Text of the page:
Hey there, time traveller!
This article was published 9/4/2017 (1324 days ago), so information in it may no longer be current.
Veteran defenceman Toby Enstrom deflected questions Sunday about the possibility he has or will be asked by Winnipeg Jets management to waive the no-movement clause in his contract.
The 32-year-old Swede, who has one year remaining on a five-year deal that will pay him US$5.75 million next season, could give the Jets more flexibility at the upcoming NHL expansion draft if he were to forego his no-movement clause and allow the Jets to expose him in the draft.
"The season's just finished and we haven't had any conversation about the future or anything," Enstrom told reporters after players completed season-ending exit interviews with management at the MTS Centre.
"You know, I've been in this franchise for 10 years and I'm happy here and I'm excited to see where this team is going. I said earlier this is a team I believe should be in the playoffs, and I'm proud every night I get to put this jersey on."
The Jets have two options for the expansion draft, which will stock the roster of the Vegas Golden Knights with one player from each NHL team. Winnipeg may protect four defencemen, four forwards and one goaltender or seven forwards, three defencemen and one goaltender. If the Jets must protect all eligible players with no-movement clauses, they would likely protect blue-liners Enstrom, Jacob Trouba, Dustin Byfuglien and Tyler Myers.
Should Enstrom waive his rights, Winnipeg would be in a position to protect seven forwards instead. The organization, which is well-stocked with good forwards, would otherwise be vulnerable to losing a player they desperately want to keep.
"It’s intriguing, it adds, obviously, a wrinkle," said captain Blake Wheeler. "We’re going to lose a guy to it — everyone is going to — so it’s going to be interesting how it’s handled. I don’t really know what to expect. Nobody in my generation has been through it. You just hope for the best and like I said, we’re going to lose a good guy regardless of who it is. In that sense, it’s going to be tough."
Assuming Mark Scheifele, Wheeler, Bryan Little and Adam Lowry are likely to be protected under a 4-4-1 formula, Mathieu Perreault could be one of those left unprotected. Another possibility is the Jets will attempt to make a trade with Vegas involving draft choices and/or players to avoid losing personnel they want to keep.
Perreault, who has a four-year, US$16-million extension that kicks in next fall, made his concerns known to management.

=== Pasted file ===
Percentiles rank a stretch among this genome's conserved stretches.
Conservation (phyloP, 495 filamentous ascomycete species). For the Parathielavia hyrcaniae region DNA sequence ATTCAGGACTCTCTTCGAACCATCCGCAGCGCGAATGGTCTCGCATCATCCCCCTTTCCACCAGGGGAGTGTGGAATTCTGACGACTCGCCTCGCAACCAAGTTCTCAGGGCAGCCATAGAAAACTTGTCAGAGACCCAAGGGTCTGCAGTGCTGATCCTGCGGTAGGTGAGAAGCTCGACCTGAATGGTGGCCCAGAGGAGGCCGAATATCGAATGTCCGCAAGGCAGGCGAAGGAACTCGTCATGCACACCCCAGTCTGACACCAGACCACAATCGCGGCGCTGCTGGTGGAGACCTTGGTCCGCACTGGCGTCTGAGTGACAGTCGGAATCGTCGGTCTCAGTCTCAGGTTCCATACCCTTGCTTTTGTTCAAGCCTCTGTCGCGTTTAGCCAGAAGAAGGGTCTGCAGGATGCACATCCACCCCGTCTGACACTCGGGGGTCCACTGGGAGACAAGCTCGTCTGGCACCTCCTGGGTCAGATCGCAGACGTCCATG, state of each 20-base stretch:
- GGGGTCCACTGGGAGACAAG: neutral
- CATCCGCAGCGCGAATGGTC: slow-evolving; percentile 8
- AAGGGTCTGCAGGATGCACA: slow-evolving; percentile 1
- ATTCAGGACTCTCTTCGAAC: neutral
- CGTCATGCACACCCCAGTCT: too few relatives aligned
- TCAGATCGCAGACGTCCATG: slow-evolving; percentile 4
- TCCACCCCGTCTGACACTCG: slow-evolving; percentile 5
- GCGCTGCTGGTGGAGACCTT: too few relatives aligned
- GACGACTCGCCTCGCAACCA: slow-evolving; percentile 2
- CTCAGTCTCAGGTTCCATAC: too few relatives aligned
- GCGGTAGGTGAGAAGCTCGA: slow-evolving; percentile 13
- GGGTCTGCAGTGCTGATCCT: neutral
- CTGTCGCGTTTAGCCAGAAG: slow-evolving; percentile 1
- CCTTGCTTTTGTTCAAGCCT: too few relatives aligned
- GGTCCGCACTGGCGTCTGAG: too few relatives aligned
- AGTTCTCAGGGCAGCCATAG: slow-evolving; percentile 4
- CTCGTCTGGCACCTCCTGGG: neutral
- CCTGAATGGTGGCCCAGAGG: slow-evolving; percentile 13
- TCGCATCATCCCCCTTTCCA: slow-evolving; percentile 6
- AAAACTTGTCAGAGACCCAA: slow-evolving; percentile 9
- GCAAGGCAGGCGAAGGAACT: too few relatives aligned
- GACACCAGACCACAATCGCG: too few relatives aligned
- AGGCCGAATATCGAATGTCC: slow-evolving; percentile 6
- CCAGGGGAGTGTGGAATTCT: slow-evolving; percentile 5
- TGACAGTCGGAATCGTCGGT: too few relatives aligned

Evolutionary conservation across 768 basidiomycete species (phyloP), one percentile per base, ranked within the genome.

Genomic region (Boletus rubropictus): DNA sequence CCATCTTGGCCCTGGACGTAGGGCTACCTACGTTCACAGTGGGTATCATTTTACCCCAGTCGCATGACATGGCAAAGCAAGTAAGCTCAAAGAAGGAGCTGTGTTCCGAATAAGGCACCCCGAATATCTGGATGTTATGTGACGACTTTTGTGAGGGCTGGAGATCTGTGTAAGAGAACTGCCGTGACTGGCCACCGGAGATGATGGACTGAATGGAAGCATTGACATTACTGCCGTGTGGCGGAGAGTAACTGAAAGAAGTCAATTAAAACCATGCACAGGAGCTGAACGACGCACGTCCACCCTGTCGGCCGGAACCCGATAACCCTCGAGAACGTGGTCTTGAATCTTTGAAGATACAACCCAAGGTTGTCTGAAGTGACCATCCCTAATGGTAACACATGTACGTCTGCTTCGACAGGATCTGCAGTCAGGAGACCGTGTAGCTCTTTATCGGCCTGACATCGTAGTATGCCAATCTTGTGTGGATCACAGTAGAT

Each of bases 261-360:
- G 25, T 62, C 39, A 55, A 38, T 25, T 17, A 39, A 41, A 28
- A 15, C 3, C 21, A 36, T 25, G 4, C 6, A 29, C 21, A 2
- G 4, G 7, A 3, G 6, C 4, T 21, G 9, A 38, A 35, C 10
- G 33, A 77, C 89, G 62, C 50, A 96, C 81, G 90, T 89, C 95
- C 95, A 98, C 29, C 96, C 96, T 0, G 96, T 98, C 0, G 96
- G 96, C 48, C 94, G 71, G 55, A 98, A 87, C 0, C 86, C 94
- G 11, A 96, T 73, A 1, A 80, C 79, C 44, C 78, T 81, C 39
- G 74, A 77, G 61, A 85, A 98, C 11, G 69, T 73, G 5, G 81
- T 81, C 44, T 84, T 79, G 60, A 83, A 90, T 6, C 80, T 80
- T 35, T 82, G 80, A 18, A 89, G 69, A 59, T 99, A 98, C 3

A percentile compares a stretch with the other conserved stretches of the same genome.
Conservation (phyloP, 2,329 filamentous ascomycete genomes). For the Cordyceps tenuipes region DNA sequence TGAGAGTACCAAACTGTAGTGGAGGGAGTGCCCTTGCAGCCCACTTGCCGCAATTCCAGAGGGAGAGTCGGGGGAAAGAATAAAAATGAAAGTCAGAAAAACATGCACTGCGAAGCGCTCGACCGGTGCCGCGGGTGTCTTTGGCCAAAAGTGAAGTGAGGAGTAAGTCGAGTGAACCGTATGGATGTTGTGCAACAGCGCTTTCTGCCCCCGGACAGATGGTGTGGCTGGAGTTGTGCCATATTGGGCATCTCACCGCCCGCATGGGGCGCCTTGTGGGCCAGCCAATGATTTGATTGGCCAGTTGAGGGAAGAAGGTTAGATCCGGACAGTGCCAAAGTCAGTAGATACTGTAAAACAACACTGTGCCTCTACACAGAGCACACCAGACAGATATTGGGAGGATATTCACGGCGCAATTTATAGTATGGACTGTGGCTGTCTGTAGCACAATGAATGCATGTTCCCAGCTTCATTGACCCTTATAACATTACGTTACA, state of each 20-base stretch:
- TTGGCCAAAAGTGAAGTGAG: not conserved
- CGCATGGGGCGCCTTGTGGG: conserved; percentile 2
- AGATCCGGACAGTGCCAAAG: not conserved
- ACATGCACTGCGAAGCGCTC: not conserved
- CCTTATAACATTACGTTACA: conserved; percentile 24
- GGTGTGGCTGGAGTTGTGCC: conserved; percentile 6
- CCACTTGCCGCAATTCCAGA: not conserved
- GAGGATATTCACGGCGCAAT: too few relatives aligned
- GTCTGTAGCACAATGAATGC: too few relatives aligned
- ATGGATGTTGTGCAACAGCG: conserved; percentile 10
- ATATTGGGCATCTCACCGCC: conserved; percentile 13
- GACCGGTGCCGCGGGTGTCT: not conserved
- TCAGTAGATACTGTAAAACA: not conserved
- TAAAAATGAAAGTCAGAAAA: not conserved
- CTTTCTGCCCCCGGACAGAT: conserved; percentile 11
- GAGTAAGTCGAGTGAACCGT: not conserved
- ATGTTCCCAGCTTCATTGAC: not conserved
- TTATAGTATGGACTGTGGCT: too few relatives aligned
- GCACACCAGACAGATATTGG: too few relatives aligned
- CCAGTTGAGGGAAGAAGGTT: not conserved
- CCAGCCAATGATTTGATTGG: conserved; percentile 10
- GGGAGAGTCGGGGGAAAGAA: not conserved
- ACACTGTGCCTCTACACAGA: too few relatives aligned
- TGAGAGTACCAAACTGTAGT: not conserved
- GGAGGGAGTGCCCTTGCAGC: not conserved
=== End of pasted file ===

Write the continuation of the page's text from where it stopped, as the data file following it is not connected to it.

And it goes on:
"I asked them. They gave me the answer I wanted to hear," said Perreault. "They said they’ll try to do everything they can to protect me. But nothing is certain so I don’t really know what’s going to happen."
After a slow start complicated by illness and injury, Perreault ended the season on a blistering pace, scoring nine goals and adding 19 assists in 23 games while finding a nice chemistry with linemates Bryan Little and Patrik Laine. He finished with 13 goals and 45 points in 65 games.
"If you would have asked me (about the expansion draft) two months ago I probably would have had a different answer," said Perreault. "I feel like I probably wouldn’t have been protected really, given the (four-year) contract and how I was producing. That’s just how this game goes. I hope they protect me but it’s really out of my control. All I could do is play my best and hope they protect me and I feel like I’ve done that, so it’s in their hands really. At least I gave myself a chance to stay here."
One player likely to be exposed in the expansion draft is forward Shawn Matthias, who revealed his nightmarish, injury-filled season was actually much worse than previously reported.
Mathias said he tore muscles in his ribs and cracked his ribs in his first pre-season game and followed that up by tearing the medial collateral ligament and patellar tendon in the left knee 10 games into the regular season. He capped it off by suffering a labral tear in his right shoulder in a March 13 fight with Cody McLeod of the Nashville Predators and missing the final 12 games of the regular season. All told, Matthias played in 45 games but estimated he was only healthy for five of those starts.
Matthias, a free-agent signing last summer, had surgery on the shoulder and believes he's finally on the mend.
"Recovery's going as well as expected right now," said Matthias. "... This week I'll finally get this sling off and do some more stuff and start attacking the muscles around where everything's injured and hopefully get back to 100 per cent."
Mike has been working on the Free Press sports desk since 2003.